My family and I have been on 24-hour lockdown for eight weeks. During this time, my daughter Alexia has developed a passion for cooking and baking (to the point where she won’t let me prepare dinner… the most silver of linings) and my son Nico is building an income-generating business on Minecraft (don’t ask). They do their emergency remote learning because they have to, but really, it’s a chore like doing their laundry. They would rather do almost anything else (see blog to follow). Sure, we can’t always do what we want, but there has to be a better way, a more effective way, because Nico is neither retaining nor engaged in what he is doing for school. He’s doing a great job at learning the game of school though. 

Let’s take the lessons learned from the lock down and ask If we really want to empower students to develop as learners, what if we flipped the flipped classroom?

A “flipped flipped classroom” would look something like this: Children do what children do when given time to do so, that is, explore their passions and curiosities independently, with minimal adult prompting. They are encouraged to take these interests into the classroom. A parent-student-teacher group comes together periodically to identify a project based on one or more of these interests and to set goals to reach by a specific and individualized time horizon††.  This is a critical step because it is how each project gains breadth and depth and all stakeholders agree on deliverables, in effect authentic products or performances. These deliverables would have to meet certain expectations, individualized to the child’s strengths, interests and needs. What each product/performance would look like would be outlined and agreed upon by each stakeholder (with varying levels of support depending on the developmental needs of the child).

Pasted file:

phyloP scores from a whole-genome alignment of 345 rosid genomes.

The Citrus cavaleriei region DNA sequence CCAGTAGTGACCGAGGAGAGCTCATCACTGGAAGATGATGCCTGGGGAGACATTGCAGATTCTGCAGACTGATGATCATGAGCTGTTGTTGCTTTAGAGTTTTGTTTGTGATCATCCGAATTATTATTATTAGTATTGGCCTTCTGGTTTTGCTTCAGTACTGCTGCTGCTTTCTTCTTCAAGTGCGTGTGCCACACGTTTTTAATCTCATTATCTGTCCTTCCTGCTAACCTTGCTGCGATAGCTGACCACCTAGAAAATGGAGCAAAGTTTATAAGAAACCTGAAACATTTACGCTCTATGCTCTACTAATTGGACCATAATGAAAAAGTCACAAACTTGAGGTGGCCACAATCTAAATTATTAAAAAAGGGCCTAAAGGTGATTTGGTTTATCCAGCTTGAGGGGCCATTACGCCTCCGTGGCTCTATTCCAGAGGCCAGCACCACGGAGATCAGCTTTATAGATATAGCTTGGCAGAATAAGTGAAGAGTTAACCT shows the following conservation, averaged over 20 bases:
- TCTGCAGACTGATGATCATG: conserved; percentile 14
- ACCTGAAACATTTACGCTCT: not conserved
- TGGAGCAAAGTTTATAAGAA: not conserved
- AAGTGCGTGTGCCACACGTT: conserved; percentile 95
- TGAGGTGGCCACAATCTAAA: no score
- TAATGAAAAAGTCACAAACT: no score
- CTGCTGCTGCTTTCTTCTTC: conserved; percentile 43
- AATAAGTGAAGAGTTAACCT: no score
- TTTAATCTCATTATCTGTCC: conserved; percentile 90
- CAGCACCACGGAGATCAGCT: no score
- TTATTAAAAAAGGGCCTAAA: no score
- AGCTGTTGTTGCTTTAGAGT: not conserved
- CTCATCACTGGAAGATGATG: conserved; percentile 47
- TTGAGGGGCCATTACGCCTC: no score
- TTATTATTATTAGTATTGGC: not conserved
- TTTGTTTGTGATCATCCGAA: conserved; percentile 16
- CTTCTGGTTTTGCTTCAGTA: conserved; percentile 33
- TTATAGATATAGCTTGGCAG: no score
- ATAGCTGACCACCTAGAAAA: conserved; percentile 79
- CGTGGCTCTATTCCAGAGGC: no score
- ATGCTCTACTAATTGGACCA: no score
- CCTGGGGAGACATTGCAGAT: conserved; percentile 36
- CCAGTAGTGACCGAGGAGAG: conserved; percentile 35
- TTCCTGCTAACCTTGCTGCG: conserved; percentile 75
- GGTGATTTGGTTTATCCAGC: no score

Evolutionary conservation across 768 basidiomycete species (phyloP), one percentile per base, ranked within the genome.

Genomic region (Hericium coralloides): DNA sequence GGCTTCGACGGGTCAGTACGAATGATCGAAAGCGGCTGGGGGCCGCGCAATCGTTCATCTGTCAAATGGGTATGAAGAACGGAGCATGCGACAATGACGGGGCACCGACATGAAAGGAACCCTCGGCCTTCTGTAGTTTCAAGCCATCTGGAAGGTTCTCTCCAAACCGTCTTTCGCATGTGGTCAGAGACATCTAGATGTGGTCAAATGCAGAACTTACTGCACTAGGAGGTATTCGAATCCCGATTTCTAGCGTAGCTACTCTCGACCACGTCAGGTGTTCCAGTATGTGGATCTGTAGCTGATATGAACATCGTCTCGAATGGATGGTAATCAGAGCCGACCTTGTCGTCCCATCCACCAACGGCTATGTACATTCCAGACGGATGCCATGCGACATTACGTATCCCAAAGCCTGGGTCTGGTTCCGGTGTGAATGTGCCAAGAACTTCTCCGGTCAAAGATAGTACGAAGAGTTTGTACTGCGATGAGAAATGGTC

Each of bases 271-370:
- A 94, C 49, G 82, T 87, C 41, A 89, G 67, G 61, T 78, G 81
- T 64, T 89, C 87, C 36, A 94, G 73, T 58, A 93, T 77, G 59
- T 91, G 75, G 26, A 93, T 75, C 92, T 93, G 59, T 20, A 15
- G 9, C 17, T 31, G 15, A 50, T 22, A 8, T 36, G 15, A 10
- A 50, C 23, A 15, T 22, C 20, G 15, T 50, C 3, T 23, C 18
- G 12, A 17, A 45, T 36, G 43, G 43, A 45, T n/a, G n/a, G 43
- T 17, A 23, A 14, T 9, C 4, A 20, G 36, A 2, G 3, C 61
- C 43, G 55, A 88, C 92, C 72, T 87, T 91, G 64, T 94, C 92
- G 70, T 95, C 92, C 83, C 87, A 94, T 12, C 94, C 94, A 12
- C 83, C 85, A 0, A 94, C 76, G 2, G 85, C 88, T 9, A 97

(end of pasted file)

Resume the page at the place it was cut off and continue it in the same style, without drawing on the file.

The student would then carry on doing what she is interested in, engaging when she could, during and after school. Class time would be used to provide instruction on how to take the projects to the next level, how to provide that breadth and depth. It is at this point that the teacher can become a facilitator, so as to develop the skills necessary to elevate and sophisticate the project. Some of this would be through direct instruction, some through modeling, and some working side by side through an apprenticeship-type model. The result is a product or performance where the process to completion challenges and interests the student because she is elevating what she is passionate about and learning what she needs to at the right time and at the right level of challenge.